OP has never been to NM, and the school he's attending has ZERO portability


JMJ - Nowhere in my post did I say that. I am well aware that OP has never been to NM. I simply stated that it would help to have ties.

OP - I found most of the employers through places like NALP, Google, and through my connections in the state. What are you interested in? I might be able to suggest some places and if you're lucky, I may have contact info.

I wasn't arguing with you, just pointing out that he probably doesn't have the ties you mentioned

blueprint87
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Re: New Mexican Law

Postby blueprint87 » Wed Jul 20, 2011 4:41 pm

JamMasterJ wrote:
blueprint87 wrote:
JamMasterJ wrote:
blueprint87 wrote:OP, UNM does have a pretty good lock on the state. However, it won't necessarily be hard to break in with an outside degree. It helps if you have ties though. You'll want to have a good reason to tell employers why you want to be here. I was born and raised in Albuquerque but am attending Wisconsin-Madison right now and have had luck working this summer in NM and plan to come back. Let me know if you have any questions.

OP has never been to NM, and the school he's attending has ZERO portability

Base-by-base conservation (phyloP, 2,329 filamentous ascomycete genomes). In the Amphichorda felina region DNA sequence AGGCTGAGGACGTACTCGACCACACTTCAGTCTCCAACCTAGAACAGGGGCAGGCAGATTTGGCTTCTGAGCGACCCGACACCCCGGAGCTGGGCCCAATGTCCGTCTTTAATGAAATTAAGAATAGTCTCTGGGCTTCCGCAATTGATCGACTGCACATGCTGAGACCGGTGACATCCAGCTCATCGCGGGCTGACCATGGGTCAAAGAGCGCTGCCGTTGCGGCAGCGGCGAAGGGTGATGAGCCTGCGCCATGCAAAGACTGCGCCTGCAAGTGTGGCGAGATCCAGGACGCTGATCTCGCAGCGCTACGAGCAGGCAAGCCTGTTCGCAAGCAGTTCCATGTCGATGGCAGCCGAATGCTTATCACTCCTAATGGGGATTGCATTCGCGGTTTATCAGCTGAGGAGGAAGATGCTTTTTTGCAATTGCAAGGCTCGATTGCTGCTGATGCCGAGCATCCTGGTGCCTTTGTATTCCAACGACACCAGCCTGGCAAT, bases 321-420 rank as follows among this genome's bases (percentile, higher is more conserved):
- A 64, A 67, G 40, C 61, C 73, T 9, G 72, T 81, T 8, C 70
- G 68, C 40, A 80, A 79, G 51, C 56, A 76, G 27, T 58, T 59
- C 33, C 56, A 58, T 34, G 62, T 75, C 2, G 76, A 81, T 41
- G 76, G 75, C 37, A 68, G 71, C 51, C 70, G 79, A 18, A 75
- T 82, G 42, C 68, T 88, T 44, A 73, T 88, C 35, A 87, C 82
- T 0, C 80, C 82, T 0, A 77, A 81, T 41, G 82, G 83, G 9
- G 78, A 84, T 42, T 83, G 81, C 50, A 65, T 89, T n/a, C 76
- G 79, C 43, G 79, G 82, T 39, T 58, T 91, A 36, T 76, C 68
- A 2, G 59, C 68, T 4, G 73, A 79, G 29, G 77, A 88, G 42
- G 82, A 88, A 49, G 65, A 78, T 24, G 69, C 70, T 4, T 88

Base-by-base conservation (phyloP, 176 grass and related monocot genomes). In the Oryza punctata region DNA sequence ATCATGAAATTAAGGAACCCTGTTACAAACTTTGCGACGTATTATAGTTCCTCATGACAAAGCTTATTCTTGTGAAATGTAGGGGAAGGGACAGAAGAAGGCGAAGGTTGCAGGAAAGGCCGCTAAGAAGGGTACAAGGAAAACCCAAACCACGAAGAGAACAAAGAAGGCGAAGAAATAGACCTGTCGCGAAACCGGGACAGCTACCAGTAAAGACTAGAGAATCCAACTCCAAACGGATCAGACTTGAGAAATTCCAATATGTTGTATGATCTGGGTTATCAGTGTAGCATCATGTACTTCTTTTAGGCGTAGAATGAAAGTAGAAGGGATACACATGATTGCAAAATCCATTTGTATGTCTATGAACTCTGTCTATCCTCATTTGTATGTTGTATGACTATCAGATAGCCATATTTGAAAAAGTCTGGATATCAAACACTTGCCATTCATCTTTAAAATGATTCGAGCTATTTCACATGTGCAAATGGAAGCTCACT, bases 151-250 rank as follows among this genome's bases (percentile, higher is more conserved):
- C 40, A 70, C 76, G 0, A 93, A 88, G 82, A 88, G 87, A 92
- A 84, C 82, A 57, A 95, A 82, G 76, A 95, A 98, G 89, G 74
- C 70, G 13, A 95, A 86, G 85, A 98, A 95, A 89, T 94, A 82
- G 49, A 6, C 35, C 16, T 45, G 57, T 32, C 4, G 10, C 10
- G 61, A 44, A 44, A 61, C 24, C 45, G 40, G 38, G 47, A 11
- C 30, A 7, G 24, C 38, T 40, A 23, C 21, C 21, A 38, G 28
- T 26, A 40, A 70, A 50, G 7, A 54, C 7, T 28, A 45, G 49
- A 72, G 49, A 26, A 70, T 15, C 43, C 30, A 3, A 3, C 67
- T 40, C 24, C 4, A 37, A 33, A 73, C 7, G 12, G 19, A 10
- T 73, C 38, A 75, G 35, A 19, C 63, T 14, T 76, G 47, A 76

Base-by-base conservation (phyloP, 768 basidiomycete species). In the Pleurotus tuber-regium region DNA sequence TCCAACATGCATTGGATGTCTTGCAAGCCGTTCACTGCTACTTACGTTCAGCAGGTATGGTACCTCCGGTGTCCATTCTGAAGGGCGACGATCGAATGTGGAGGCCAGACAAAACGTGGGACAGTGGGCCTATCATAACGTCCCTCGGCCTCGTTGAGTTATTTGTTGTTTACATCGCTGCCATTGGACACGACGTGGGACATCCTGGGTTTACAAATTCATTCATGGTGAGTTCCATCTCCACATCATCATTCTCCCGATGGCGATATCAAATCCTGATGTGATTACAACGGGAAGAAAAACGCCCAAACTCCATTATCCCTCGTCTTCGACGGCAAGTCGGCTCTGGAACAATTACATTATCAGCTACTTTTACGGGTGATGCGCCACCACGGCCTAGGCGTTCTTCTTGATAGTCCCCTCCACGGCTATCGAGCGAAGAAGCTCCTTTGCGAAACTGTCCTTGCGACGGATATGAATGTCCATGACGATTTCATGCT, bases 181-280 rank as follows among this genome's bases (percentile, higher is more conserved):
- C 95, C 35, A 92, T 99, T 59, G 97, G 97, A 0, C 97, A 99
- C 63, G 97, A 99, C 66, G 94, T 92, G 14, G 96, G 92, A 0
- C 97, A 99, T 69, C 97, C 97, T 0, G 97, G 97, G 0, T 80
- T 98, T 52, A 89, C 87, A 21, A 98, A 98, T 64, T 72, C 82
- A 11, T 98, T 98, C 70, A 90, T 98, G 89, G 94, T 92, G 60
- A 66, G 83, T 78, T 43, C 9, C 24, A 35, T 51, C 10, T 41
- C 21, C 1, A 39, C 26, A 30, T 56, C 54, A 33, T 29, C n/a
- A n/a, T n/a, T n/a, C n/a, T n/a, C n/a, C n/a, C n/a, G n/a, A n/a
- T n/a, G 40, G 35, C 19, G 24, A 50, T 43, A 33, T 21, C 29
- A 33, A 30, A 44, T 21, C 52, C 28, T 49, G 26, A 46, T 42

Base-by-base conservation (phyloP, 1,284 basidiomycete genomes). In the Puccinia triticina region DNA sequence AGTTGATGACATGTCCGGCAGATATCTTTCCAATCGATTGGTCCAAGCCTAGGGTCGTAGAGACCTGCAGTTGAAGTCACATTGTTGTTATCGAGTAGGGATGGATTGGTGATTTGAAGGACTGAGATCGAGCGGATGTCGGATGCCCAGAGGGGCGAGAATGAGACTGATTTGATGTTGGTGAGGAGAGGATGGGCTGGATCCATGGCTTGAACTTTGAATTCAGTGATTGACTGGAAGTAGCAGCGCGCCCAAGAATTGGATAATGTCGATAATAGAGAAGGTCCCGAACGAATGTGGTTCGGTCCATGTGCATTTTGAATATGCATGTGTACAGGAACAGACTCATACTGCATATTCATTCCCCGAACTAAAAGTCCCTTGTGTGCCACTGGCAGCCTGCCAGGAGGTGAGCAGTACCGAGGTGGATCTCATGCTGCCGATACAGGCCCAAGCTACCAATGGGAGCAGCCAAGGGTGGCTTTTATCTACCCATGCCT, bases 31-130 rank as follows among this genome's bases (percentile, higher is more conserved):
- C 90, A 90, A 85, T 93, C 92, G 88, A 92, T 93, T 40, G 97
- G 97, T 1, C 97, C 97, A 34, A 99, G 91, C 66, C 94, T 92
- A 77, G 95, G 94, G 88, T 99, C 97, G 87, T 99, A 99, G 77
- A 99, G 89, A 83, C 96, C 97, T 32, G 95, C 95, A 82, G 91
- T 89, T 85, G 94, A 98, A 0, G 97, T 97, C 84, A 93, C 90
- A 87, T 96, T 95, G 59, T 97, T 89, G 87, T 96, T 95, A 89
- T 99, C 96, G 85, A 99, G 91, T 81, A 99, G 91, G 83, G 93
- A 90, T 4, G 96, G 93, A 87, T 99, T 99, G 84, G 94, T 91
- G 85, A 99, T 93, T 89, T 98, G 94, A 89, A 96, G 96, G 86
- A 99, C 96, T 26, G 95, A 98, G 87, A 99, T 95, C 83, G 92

JMJ - Nowhere in my post did I say that. I am well aware that OP has never been to NM. I simply stated that it would help to have ties.

OP - I found most of the employers through places like NALP, Google, and through my connections in the state. What are you interested in? I might be able to suggest some places and if you're lucky, I may have contact info.

I wasn't arguing with you, just pointing out that he probably doesn't have the ties you mentioned


Agree with you JMJ.

I think OP can get them. The NM employer I am at right now actually has more outside-of-the-state interns than people from UNM and several did not have any ties whatsoever to the state until now.

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scrowell
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Re: New Mexican Law

Postby scrowell » Wed Jul 20, 2011 4:50 pm

Blueprint: You've been really helpful, I greatly appreciate it! To be totally honest, I'm not 100% sure I know what I want to do yet. I'm definitely interested in being a public defender (would gov't jobs down there be especially hard to get as an out-of-stater?), but I'm definitely open to pretty much anything (we'll see if that changes when I start LS). Anyway, again, I appreciate all of the info, and if you have any links or whatever I'd greatly appreciate those too.